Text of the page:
Hortencia  10:01  
thank you. Thank you. And I know that one of your questions was, you know, what do I see in my college students, and you said, you know, what is impacting their relationship with food and their body. And speaking from a college professor at the community college I live, I think that you know, demographics matter where you teach, you know, and so I live in California and the Central Coast, predominantly Latinx, community, agriculture, working class, first generation, many undocumented immigrants. So just to give you a little bit of context, and so that's why I teach where I'm in my dream job, this is what I've been called to be at. So having said that, then I know my student population, and I have a responsibility as a professor, part of decolonizing education, is being aware of who your students are, and seeing your students holistically, bringing in content and material that can resonate with their lives, I lacked that growing up and, and I'm still and I'm mad, and I tell my students, you're getting the best education, you're getting the education that I did not receive, and it's not fair. And they're like, you'll remember me when you go to the university. And they do. They're like, I'll talk to him. And as you prepare me X, Y, and Z, and like I told you so, because knowing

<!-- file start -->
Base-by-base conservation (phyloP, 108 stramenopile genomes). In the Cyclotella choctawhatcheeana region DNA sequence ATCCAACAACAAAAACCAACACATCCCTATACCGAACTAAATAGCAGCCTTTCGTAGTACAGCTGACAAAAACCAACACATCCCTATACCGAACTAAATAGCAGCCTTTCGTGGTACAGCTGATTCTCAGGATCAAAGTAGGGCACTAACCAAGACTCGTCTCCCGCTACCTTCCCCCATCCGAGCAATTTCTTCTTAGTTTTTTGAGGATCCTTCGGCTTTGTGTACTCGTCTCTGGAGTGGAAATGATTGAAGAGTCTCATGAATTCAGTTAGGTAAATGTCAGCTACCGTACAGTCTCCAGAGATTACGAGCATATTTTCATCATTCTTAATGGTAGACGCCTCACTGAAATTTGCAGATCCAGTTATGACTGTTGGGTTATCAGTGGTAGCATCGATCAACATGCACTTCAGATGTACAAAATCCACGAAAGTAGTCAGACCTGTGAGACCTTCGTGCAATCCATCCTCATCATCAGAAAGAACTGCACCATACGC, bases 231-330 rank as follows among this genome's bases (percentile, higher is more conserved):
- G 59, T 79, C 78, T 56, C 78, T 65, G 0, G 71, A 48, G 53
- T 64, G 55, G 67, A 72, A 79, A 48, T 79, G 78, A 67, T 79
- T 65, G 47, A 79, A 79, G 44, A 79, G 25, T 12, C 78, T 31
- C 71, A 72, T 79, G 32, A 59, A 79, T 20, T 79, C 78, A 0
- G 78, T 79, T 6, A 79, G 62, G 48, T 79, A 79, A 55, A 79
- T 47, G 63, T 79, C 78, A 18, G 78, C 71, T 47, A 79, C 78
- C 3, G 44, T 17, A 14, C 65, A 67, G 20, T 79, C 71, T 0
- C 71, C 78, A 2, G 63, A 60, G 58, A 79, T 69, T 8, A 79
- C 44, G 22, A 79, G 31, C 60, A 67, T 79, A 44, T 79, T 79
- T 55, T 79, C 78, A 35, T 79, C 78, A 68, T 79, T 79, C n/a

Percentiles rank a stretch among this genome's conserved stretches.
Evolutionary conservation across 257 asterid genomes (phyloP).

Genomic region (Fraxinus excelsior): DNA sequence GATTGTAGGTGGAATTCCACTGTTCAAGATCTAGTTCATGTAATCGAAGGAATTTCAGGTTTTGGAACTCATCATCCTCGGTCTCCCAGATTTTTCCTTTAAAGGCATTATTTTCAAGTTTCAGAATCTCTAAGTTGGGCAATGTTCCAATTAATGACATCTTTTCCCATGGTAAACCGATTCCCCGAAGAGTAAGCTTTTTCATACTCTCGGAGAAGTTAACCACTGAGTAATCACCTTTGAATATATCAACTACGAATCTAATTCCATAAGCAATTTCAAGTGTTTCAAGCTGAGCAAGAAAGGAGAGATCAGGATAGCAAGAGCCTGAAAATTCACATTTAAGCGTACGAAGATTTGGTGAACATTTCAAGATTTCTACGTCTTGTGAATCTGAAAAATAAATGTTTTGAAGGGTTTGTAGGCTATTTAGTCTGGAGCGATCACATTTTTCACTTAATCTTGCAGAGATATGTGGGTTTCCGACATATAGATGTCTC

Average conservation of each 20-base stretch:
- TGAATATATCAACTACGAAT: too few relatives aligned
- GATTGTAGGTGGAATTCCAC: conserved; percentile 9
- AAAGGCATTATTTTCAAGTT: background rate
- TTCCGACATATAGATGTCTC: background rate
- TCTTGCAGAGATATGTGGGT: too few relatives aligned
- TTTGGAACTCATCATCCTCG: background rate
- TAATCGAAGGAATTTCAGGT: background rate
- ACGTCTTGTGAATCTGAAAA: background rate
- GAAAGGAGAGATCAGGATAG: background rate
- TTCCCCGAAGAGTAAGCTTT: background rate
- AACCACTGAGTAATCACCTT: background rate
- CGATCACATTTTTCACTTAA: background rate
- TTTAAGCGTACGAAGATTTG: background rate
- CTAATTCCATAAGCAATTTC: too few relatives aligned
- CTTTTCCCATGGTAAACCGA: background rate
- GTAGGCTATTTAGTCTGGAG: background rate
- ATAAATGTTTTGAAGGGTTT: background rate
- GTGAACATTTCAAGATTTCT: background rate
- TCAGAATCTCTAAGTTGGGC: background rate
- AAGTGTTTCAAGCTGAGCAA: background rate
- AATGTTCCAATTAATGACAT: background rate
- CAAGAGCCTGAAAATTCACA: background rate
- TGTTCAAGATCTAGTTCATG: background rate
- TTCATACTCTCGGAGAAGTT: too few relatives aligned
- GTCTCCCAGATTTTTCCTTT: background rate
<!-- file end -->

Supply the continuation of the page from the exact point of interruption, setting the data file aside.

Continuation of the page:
Melissa Landry  11:19  
like, or your experience is in college, was it within that same population? What was upon? No?
Hortencia  11:25